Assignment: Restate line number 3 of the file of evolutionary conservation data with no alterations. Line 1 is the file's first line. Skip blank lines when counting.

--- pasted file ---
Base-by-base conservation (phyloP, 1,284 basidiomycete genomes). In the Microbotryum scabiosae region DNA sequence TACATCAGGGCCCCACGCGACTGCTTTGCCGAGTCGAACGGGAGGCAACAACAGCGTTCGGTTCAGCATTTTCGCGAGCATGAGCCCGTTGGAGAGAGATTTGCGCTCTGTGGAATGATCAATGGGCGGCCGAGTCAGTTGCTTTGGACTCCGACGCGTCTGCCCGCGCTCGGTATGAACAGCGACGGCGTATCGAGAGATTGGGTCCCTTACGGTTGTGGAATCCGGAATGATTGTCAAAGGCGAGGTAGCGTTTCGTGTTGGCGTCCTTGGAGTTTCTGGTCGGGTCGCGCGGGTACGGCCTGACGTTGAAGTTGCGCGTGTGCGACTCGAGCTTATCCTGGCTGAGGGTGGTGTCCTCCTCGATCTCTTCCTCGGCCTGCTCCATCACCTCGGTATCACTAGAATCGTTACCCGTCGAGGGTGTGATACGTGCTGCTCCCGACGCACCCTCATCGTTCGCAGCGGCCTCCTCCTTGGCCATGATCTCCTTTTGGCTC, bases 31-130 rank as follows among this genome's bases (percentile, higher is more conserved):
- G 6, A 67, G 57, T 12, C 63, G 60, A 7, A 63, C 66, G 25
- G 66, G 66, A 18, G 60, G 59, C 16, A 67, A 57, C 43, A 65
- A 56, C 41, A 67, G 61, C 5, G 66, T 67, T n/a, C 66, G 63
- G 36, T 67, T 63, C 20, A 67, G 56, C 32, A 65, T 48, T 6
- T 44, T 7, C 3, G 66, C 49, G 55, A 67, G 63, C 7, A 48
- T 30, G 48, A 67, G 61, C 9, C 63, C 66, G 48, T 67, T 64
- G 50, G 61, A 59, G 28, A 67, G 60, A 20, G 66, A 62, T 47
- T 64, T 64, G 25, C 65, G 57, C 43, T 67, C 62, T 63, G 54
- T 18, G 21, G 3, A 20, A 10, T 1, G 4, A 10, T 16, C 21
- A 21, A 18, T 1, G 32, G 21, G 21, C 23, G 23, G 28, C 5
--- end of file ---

- G 66, G 66, A 18, G 60, G 59, C 16, A 67, A 57, C 43, A 65